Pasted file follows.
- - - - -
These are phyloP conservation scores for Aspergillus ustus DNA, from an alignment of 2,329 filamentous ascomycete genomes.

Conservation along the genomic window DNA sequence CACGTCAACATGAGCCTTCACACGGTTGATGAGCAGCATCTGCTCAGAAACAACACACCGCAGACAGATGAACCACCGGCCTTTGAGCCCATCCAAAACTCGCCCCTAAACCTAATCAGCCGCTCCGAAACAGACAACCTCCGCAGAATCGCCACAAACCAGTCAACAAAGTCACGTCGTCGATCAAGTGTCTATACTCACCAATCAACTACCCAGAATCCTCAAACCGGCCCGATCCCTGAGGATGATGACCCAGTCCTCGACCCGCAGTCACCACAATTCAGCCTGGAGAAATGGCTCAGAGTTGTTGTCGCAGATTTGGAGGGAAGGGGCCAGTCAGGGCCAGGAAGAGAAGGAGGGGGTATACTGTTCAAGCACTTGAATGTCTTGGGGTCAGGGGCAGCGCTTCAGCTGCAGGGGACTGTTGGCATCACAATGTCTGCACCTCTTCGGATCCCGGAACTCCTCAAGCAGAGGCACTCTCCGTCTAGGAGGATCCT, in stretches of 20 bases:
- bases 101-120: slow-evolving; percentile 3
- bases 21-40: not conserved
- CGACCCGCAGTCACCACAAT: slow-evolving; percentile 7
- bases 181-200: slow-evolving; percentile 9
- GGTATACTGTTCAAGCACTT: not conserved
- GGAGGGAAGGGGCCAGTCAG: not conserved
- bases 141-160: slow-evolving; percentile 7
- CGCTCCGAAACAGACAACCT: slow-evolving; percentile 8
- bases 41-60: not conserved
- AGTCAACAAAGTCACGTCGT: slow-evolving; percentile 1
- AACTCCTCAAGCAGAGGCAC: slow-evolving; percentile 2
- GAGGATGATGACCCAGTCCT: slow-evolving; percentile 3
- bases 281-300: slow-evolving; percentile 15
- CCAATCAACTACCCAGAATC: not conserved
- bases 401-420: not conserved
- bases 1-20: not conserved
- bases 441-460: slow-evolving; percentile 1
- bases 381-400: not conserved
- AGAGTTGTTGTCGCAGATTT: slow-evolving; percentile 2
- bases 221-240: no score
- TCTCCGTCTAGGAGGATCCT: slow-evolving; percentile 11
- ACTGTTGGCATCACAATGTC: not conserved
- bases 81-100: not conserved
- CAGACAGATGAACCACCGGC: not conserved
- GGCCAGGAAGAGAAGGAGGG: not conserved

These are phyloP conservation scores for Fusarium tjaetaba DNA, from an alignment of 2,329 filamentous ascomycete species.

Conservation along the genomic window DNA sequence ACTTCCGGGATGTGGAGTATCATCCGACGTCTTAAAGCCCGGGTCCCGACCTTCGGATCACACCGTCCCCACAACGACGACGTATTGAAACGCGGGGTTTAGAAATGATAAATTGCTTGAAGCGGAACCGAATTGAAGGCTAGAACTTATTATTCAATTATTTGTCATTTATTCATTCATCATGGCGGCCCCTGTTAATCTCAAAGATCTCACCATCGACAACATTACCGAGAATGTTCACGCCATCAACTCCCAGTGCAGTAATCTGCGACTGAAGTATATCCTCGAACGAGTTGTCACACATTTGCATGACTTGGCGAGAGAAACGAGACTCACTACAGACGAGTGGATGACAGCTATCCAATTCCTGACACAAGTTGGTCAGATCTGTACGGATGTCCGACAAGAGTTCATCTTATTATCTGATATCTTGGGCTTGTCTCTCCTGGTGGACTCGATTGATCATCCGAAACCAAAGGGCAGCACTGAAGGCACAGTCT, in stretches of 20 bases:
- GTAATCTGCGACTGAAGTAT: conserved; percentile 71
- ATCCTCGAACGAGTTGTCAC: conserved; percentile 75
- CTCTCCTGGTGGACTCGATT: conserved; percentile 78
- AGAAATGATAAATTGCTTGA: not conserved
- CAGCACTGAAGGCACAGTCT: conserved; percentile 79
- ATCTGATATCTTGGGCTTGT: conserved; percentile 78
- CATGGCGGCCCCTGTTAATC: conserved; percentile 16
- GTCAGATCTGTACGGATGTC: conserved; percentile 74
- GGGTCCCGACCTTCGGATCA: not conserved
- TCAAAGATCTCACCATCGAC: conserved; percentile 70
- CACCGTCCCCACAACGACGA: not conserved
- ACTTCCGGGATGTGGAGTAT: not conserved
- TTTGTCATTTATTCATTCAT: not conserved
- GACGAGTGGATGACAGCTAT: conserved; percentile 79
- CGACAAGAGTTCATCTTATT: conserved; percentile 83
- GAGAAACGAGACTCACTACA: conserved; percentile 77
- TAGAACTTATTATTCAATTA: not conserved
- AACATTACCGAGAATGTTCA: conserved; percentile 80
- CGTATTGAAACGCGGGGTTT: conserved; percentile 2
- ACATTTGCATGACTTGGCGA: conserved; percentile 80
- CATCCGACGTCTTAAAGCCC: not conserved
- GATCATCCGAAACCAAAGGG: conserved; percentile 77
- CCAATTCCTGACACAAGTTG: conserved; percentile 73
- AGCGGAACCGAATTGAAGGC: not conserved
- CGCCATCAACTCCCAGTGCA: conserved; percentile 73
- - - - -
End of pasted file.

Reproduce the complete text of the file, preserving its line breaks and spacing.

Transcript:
These are phyloP conservation scores for Aspergillus ustus DNA, from an alignment of 2,329 filamentous ascomycete genomes.

Conservation along the genomic window DNA sequence CACGTCAACATGAGCCTTCACACGGTTGATGAGCAGCATCTGCTCAGAAACAACACACCGCAGACAGATGAACCACCGGCCTTTGAGCCCATCCAAAACTCGCCCCTAAACCTAATCAGCCGCTCCGAAACAGACAACCTCCGCAGAATCGCCACAAACCAGTCAACAAAGTCACGTCGTCGATCAAGTGTCTATACTCACCAATCAACTACCCAGAATCCTCAAACCGGCCCGATCCCTGAGGATGATGACCCAGTCCTCGACCCGCAGTCACCACAATTCAGCCTGGAGAAATGGCTCAGAGTTGTTGTCGCAGATTTGGAGGGAAGGGGCCAGTCAGGGCCAGGAAGAGAAGGAGGGGGTATACTGTTCAAGCACTTGAATGTCTTGGGGTCAGGGGCAGCGCTTCAGCTGCAGGGGACTGTTGGCATCACAATGTCTGCACCTCTTCGGATCCCGGAACTCCTCAAGCAGAGGCACTCTCCGTCTAGGAGGATCCT, in stretches of 20 bases:
- bases 101-120: slow-evolving; percentile 3
- bases 21-40: not conserved
- CGACCCGCAGTCACCACAAT: slow-evolving; percentile 7
- bases 181-200: slow-evolving; percentile 9
- GGTATACTGTTCAAGCACTT: not conserved
- GGAGGGAAGGGGCCAGTCAG: not conserved
- bases 141-160: slow-evolving; percentile 7
- CGCTCCGAAACAGACAACCT: slow-evolving; percentile 8
- bases 41-60: not conserved
- AGTCAACAAAGTCACGTCGT: slow-evolving; percentile 1
- AACTCCTCAAGCAGAGGCAC: slow-evolving; percentile 2
- GAGGATGATGACCCAGTCCT: slow-evolving; percentile 3
- bases 281-300: slow-evolving; percentile 15
- CCAATCAACTACCCAGAATC: not conserved
- bases 401-420: not conserved
- bases 1-20: not conserved
- bases 441-460: slow-evolving; percentile 1
- bases 381-400: not conserved
- AGAGTTGTTGTCGCAGATTT: slow-evolving; percentile 2
- bases 221-240: no score
- TCTCCGTCTAGGAGGATCCT: slow-evolving; percentile 11
- ACTGTTGGCATCACAATGTC: not conserved
- bases 81-100: not conserved
- CAGACAGATGAACCACCGGC: not conserved
- GGCCAGGAAGAGAAGGAGGG: not conserved

These are phyloP conservation scores for Fusarium tjaetaba DNA, from an alignment of 2,329 filamentous ascomycete species.

Conservation along the genomic window DNA sequence ACTTCCGGGATGTGGAGTATCATCCGACGTCTTAAAGCCCGGGTCCCGACCTTCGGATCACACCGTCCCCACAACGACGACGTATTGAAACGCGGGGTTTAGAAATGATAAATTGCTTGAAGCGGAACCGAATTGAAGGCTAGAACTTATTATTCAATTATTTGTCATTTATTCATTCATCATGGCGGCCCCTGTTAATCTCAAAGATCTCACCATCGACAACATTACCGAGAATGTTCACGCCATCAACTCCCAGTGCAGTAATCTGCGACTGAAGTATATCCTCGAACGAGTTGTCACACATTTGCATGACTTGGCGAGAGAAACGAGACTCACTACAGACGAGTGGATGACAGCTATCCAATTCCTGACACAAGTTGGTCAGATCTGTACGGATGTCCGACAAGAGTTCATCTTATTATCTGATATCTTGGGCTTGTCTCTCCTGGTGGACTCGATTGATCATCCGAAACCAAAGGGCAGCACTGAAGGCACAGTCT, in stretches of 20 bases:
- GTAATCTGCGACTGAAGTAT: conserved; percentile 71
- ATCCTCGAACGAGTTGTCAC: conserved; percentile 75
- CTCTCCTGGTGGACTCGATT: conserved; percentile 78
- AGAAATGATAAATTGCTTGA: not conserved
- CAGCACTGAAGGCACAGTCT: conserved; percentile 79
- ATCTGATATCTTGGGCTTGT: conserved; percentile 78
- CATGGCGGCCCCTGTTAATC: conserved; percentile 16
- GTCAGATCTGTACGGATGTC: conserved; percentile 74
- GGGTCCCGACCTTCGGATCA: not conserved
- TCAAAGATCTCACCATCGAC: conserved; percentile 70
- CACCGTCCCCACAACGACGA: not conserved
- ACTTCCGGGATGTGGAGTAT: not conserved
- TTTGTCATTTATTCATTCAT: not conserved
- GACGAGTGGATGACAGCTAT: conserved; percentile 79
- CGACAAGAGTTCATCTTATT: conserved; percentile 83
- GAGAAACGAGACTCACTACA: conserved; percentile 77
- TAGAACTTATTATTCAATTA: not conserved
- AACATTACCGAGAATGTTCA: conserved; percentile 80
- CGTATTGAAACGCGGGGTTT: conserved; percentile 2
- ACATTTGCATGACTTGGCGA: conserved; percentile 80
- CATCCGACGTCTTAAAGCCC: not conserved
- GATCATCCGAAACCAAAGGG: conserved; percentile 77
- CCAATTCCTGACACAAGTTG: conserved; percentile 73
- AGCGGAACCGAATTGAAGGC: not conserved
- CGCCATCAACTCCCAGTGCA: conserved; percentile 73